The Daily Mail in the UK has published a list of words monitored by department of Homeland Security. Many of them are used on this site quite regularly (and innocently). People have often wondered if the IRS is monitoring the site, perhaps it’s not just the IRS but the DHS, as well.
“The Department of Homeland Security has been forced to release a list of keywords and phrases it uses to monitor social networking sites and online media for signs of terrorist or other threats against the U.S.”
Words include Mexico, disaster, jihad, law enforcement, collapse, plot, closure.
Read more: http://www.dailymail.co.uk/news/article-2150281/REVEALED-Hundreds-words-avoid-using-online-dont-want-government-spying-you.html#ixzz1wSssY7Fc
Uh oh, now I’ve done it. I’ve used several all in one post.
If lots website were tagged wtth Petro’s list it would make the whole exercise somewhat useless or at least waste time investigating.
What are “Mexicles”? I could understand Canicles (we’ve got the the climate for it) but I can’t imagine anything freezing in Mexico.
I wonder if the Daily Mail is now on the watch list by putting all of those words on a site in one go. For that matter, now, your post has ensured that this site is on the watch list. 😉
@Zuludogm, I think we’re in good company, considering the long list of words!
@Em, to my surprise, mexicle is a real word, thanks for pulling that one out! Could apparently be a popsicle, a gang in mexico, a Texas prison gang or a game? I’m sure DHS would be on the lookout, though, for reportedly really bad popsicles enjoyed by mexicans in their own country.
Oh my my. Tornado and hurricane are on the list. As are snow, sleet, blizzard, and lightning. Be afraid, Environment Canada Weather Service, be vewy vewy afraid, your weather bulletins are monitored by DHS as potential “tewwowist” (does DHS make allowance for Elmer Fudd spellings?) communications! I guess I better stop discussing the weather in my emails to my sister the prairie farmer …
Then there’s the word “smart.” I’d be more worried about “stupid” if I were DHS, there’s so much stupid floating around in that organization. In the immortal words of Bugs Bunny, what a bunch of maroons. (Oops, I just gave DHS another word to add to their list!) Where are Mel Blanc and Chuck Jones now we really need them?
Sadly, the whole insane asylum south of our border increasingly seems to have been taken over by the lunatics. If in any doubt, just read most pages of the Congressional Record these days … Yep, exceptional is right.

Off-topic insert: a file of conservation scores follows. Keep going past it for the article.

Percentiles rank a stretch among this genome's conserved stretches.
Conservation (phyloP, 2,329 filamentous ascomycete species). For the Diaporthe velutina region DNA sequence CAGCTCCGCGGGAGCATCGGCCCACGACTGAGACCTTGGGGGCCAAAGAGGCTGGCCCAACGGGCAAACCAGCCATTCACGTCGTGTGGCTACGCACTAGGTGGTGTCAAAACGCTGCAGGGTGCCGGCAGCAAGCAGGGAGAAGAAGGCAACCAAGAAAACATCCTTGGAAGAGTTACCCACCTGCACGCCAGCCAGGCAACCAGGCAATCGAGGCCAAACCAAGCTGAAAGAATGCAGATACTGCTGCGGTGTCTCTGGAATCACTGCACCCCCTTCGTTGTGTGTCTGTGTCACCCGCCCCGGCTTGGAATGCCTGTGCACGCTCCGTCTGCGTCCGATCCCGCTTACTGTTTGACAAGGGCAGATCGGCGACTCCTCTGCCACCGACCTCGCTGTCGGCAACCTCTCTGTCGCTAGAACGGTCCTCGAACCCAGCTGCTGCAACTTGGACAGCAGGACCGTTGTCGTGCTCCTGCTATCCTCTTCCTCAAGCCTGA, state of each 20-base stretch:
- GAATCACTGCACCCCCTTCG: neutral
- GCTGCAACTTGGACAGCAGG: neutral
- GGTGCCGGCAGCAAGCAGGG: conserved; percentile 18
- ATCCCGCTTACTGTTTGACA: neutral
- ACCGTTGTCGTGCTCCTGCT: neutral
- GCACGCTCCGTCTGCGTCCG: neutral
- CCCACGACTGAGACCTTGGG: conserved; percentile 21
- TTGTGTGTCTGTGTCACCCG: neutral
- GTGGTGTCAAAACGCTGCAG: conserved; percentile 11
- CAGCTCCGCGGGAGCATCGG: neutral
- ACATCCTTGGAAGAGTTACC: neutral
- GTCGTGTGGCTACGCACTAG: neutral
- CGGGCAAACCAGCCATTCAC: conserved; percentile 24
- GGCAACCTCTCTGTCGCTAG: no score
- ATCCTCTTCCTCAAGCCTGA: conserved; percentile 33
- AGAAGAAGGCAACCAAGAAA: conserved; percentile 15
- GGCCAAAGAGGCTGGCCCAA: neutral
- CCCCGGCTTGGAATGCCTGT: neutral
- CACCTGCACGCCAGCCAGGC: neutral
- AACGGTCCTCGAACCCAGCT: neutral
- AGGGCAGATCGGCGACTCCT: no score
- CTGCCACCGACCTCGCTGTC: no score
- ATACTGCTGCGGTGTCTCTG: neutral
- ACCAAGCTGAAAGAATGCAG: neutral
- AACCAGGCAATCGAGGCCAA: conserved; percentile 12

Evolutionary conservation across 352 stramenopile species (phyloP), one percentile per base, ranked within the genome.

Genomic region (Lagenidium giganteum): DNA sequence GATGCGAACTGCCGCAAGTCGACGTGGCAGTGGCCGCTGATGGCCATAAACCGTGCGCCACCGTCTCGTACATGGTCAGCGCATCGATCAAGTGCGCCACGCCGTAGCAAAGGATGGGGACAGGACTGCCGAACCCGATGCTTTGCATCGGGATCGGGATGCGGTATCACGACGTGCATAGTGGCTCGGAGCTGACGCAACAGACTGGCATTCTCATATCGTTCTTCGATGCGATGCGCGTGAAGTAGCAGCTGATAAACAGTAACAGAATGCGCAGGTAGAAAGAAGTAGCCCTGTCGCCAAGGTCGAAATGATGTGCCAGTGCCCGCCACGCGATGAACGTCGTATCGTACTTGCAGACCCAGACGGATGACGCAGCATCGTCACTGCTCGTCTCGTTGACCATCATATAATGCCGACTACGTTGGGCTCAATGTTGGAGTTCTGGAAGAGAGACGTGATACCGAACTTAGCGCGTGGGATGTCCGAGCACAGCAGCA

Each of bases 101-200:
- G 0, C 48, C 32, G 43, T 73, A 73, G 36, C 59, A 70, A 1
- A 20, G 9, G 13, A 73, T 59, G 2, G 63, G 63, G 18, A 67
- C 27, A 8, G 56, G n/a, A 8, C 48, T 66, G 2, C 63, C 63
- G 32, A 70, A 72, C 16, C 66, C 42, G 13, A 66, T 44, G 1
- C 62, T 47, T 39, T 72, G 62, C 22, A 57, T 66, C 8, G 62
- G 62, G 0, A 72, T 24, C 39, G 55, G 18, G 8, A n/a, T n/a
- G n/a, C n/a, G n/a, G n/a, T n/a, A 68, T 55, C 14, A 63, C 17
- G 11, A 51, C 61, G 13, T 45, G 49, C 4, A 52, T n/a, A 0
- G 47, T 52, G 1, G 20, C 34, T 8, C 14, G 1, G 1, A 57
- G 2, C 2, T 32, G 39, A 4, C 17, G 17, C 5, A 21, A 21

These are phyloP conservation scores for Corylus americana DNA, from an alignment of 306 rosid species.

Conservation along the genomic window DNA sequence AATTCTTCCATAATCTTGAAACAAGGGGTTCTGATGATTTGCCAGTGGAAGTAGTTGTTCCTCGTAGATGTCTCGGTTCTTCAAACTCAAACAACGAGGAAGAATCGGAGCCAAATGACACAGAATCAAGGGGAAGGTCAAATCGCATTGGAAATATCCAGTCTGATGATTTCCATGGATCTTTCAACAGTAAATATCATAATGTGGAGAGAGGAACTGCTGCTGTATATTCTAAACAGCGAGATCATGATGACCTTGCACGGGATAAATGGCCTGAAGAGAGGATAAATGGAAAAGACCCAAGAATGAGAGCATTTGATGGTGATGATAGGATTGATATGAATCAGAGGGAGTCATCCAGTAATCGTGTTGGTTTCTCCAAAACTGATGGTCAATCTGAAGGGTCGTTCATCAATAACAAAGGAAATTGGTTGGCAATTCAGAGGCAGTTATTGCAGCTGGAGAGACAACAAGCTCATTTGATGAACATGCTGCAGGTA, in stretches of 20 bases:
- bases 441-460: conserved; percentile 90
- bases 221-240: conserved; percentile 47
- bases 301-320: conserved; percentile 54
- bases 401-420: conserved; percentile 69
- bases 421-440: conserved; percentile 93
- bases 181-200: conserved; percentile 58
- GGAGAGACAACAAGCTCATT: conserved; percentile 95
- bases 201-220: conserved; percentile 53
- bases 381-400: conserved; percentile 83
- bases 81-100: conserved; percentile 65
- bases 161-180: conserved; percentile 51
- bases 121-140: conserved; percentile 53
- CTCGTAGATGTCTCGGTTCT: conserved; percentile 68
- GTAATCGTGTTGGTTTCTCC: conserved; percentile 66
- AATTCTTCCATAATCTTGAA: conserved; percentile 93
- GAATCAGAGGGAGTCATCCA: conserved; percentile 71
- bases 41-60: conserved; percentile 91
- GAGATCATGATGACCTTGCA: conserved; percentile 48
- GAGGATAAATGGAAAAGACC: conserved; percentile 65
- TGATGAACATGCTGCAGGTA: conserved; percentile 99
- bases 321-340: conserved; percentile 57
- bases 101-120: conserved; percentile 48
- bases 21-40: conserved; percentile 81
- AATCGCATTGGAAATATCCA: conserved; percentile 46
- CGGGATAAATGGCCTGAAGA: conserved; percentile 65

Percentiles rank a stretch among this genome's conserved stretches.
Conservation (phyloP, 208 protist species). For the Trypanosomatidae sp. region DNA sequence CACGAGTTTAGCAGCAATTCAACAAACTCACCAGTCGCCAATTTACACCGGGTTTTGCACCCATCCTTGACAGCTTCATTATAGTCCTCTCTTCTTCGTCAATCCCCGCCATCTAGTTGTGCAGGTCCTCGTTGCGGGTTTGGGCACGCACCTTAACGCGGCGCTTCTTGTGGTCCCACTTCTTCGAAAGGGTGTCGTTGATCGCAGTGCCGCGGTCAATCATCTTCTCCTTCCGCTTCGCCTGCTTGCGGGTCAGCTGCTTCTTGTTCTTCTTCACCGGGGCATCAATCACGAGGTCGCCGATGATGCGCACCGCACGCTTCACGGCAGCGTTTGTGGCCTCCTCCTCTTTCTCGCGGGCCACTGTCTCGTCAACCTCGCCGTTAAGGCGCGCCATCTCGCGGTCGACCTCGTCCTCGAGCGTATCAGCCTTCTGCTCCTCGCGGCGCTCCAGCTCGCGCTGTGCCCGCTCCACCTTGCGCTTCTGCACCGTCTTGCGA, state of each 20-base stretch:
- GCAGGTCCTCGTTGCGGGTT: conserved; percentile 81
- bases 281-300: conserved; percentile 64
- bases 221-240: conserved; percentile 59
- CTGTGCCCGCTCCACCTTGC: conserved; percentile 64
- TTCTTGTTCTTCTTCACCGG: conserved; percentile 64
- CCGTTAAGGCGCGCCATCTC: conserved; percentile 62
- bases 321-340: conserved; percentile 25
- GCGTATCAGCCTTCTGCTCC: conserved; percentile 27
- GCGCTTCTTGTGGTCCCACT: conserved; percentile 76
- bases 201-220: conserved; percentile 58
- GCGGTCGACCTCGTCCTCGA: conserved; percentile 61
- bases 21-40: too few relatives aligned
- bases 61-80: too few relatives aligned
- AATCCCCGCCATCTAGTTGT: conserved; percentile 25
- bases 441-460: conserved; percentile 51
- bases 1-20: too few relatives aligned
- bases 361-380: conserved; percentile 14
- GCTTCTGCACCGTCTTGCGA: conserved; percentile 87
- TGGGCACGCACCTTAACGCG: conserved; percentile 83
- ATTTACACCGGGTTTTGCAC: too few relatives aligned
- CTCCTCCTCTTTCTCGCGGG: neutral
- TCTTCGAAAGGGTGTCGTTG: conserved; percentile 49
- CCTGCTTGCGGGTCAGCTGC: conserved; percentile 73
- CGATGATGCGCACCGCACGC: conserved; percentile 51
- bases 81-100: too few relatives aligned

Boy am I glad I left that place more than 40 years ago and ditched (better not use the “r” word) my USC a few years thereafter … every day and in every way, my decision back then seems better and better.
Thanks for making my afternoon, Petros and Outragedcanadian.
Why am I reminded of boggarts and the counter-curse “riddiculus” from one of the Harry Potter novels?
Here’s an afterthought to my boggart reference from J. K. Rowling — send the link and some of the words on it to every American relative you have. Holding the DHS up to public ridicule is the best way to counter them. Go for it.
Some of the keywords might be included not as attempts to villify the sites where the words are employed, but only to get additional information on things that we might all agree that the US government (and all governments) should be concerned about. For example “scammers” could lead to sites about African advance-fee fraud, allowing the government to see what sort of tactics are being used by the scammers (I have seen several blog sites where usually non-violent vigilantes exchange tips on how to try to bait such scammers and then humiliate them, warn people about them, and/or get enough information to turn them into the police, or at least give the police better information on scammer modus operandi so that the police are better able to warn people against getting caught up in the scams, and chase the scammers when they have a good enough lead.).
I myself have been the target of scammers (everybody has probably received strange emails) via email and even by postal mail. After I had received a few strange letters that promised outrageous amounts of money posted from one country and asking me to contact entitie(s) in other countrie(s), I once wrote the national police authorities in my country, with the scam letters attached, to let them know what some gang was trying to do to me, and probably others, some of which might not be smart enough to smell fish or a rat. They responded politely that they knew of the type of scam, but were interested in the material I gave them because it might lead them to a new group of people that were trying to defraud naive people. They said they would update their database with the return addresses and entities I was supposed to contact, along with copies of the scam letters. When and if they nail these people on a concrete case where they actually stole money from somebody, they can use the evidence I gave them to support the case against the crooks.
Even if you don’t always like the police in your country, sometimes there are things that you really want the police to know about. Maybe they will spend more time chasing the real criminals who try to screw honest citizens instead of people who just want the US to leave them alone.
It’s not all bad. We are exersizing freedom of speech and freedom of the press here at Isaac Brock. To my mind, the notion of free press and speech also means that everybody has the right to read what we have to say and find us through whatever keyword they want to try. As long as the readers don’t practice censure, spam us with negative comments that are unmotivated or off the subject, or shut us down. Let Unca Sam read our blog, he might learn something that would change his mind and policies.